'Where a suit embraces two or more distinct subjects, the plaint or memorandum of appeal shall be chargeable with the aggregate amount of the fees to which the plaints or memoranda of appeal in suits embracing separately each of such subjects would be liable under this Act.'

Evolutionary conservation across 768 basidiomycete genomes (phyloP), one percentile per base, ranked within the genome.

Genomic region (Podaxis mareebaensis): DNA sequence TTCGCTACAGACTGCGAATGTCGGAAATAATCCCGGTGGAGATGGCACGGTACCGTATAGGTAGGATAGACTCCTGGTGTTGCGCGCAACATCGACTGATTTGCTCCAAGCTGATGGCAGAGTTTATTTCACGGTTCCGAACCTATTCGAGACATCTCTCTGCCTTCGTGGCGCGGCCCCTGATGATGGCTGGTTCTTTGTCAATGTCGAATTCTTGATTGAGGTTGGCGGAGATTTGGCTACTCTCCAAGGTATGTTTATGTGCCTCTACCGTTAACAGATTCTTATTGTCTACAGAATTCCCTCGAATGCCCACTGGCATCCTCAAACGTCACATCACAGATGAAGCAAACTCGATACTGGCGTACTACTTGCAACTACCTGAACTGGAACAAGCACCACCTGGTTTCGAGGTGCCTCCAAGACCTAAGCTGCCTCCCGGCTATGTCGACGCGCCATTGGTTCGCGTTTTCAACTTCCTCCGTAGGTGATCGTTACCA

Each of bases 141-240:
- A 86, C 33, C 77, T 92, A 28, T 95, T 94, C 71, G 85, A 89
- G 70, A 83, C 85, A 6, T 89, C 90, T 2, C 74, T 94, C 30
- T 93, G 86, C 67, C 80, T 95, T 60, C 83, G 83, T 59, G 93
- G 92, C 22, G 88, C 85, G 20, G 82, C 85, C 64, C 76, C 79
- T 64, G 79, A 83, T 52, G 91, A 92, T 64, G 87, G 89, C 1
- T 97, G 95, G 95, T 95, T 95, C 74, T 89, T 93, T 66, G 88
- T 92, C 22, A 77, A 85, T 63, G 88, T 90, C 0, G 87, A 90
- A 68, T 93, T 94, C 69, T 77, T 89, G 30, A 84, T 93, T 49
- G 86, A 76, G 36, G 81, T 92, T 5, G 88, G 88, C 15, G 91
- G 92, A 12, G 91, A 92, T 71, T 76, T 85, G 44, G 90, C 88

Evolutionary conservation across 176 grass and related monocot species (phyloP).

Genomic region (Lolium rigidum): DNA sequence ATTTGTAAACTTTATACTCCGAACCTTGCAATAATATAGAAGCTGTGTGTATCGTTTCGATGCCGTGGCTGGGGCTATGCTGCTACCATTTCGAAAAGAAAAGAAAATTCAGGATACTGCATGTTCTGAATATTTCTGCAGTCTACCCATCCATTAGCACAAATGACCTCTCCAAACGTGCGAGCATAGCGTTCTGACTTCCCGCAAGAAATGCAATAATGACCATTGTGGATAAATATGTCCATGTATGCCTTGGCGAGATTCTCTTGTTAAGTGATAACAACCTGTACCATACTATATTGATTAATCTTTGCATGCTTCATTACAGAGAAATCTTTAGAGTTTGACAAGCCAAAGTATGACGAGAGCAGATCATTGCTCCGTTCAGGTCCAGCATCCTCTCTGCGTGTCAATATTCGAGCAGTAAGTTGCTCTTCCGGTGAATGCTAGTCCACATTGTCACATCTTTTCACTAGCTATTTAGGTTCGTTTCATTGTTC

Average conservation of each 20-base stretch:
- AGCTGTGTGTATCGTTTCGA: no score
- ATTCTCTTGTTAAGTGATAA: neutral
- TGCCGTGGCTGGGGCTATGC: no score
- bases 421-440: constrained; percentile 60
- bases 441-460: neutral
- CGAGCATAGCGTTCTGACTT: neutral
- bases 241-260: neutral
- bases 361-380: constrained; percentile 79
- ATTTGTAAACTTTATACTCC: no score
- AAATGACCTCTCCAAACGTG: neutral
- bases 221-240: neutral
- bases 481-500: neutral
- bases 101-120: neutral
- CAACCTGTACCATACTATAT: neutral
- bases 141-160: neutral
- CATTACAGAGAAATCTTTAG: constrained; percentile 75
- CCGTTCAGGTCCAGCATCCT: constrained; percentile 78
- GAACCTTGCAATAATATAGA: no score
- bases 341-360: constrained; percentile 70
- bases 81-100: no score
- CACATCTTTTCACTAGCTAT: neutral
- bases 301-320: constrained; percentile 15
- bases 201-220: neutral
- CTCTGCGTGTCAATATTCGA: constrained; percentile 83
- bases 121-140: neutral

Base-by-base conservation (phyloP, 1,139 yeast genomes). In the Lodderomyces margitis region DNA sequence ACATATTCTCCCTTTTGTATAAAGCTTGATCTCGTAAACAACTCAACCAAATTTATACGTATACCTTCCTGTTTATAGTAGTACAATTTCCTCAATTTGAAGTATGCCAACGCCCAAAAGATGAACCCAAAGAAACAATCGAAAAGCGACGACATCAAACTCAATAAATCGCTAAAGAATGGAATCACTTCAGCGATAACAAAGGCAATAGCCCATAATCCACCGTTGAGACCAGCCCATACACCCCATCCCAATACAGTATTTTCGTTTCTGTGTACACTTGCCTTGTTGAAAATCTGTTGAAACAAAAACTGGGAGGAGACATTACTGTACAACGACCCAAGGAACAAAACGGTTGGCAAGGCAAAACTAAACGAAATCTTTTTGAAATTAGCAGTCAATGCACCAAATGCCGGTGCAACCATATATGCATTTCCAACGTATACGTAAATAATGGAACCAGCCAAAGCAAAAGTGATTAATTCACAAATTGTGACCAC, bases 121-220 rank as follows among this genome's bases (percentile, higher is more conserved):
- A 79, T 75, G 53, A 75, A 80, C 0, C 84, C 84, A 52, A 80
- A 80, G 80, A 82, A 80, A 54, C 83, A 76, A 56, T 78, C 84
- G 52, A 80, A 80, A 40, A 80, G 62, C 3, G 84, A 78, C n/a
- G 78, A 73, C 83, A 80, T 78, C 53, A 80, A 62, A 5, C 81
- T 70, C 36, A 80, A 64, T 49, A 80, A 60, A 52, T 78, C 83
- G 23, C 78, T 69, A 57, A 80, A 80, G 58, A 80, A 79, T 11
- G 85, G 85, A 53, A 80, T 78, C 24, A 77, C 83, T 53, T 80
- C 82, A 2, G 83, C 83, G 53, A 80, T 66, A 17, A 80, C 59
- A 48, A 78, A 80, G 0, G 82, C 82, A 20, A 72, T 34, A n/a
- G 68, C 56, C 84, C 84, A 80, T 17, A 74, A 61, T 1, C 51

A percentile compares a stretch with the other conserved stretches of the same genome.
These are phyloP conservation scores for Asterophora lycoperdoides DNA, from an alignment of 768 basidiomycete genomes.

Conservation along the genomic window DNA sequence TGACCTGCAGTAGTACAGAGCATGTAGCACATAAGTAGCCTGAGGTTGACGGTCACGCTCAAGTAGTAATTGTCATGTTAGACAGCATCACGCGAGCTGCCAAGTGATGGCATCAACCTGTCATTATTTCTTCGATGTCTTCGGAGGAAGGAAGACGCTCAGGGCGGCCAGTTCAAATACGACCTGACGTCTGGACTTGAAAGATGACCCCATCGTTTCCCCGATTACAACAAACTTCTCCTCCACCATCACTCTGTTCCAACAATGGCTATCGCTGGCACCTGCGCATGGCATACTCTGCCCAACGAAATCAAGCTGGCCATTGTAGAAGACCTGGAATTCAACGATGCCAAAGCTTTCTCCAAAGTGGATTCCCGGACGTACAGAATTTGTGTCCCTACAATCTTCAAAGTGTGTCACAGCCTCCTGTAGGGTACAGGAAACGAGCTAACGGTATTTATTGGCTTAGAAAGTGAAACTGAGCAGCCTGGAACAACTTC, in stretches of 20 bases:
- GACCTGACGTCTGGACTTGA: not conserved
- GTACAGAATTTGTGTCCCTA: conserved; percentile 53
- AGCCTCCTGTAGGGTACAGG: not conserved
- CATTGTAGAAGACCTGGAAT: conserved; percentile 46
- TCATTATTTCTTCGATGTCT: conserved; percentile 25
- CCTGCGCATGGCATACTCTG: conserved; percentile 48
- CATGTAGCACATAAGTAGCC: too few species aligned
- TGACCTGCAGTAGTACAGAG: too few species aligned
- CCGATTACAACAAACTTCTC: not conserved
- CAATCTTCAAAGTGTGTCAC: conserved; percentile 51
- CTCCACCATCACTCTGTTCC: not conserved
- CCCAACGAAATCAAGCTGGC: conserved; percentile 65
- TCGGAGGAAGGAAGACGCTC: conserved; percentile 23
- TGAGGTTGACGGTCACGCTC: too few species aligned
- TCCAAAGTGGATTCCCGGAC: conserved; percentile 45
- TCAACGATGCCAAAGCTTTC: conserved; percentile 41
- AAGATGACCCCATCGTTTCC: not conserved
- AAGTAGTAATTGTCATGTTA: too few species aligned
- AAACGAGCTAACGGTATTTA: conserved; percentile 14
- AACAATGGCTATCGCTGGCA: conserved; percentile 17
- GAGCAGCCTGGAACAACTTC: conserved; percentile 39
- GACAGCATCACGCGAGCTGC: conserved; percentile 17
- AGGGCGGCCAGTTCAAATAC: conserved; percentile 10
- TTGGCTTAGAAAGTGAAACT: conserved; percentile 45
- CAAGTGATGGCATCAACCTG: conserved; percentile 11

Now the words 'two or more distinct subjects' In Section 17 do not admit of a precise definition applicable to all cases. Where reliefs are claimed in the alternative with reference to the same facts and in respect of the same sum of money against two defendants, the suit cannot be said to embrace two or more distinct subjects. The relief claimed is one and the same, namely, the recovery of the money of which the plaintiff had been wrongfully deprived and the amount for which a decree is sought is one and the same though the claim is sought to be made out on alternative grounds against one or the other of the two defendants. If defendant 1 is found liable then on that very finding, defendant a has to be exonerated. Alternatively, if it is proved that the money alleged to have been paid to defendant 3 was in fact paid by the plaintiff but was not transmitted to defendant 1 and defendant 1 is exonerated from liability, then on that very ground defendant 2 must be made liable to repay the money paid to him and not duly accounted for. The causes of action against defendants 1 and 2 are different, but as observed by the Fall Bench in In re Paramewsara Pattar, 54 Mad. 1 : A. I. R. 1930 Mad 833 , the teat under Section 17 is not whether the causes of action are distinct. Nor is it a conclusive teat to apply that different suits could have been brought separately against each of the defendants in respect of the relief claim-ed in this suit. The decision of the learned Chief Justice in Ramasami v. Krishnayya, 1948-2 M. L. J. 104 : A. I. R. 1949 Mad. 125 does no more than point out that the fact that the causes of action are different and different suitscould be filed in respect of them though not conclusive, is relevant to a consideration of the question whether a suit embraces two or more different subjects; see also Raja of Vizianagaram v. The Government : AIR1932Mad667 . It was clearly necessary for the plaintiff to get an adjudication as regards his right to a return of the sum claimed by iteither from defendant 1 or from defendant 2 in the presence of both the defendants. It is for cases like the present that Order 1, Rule 7, Civil P. C., enacts that: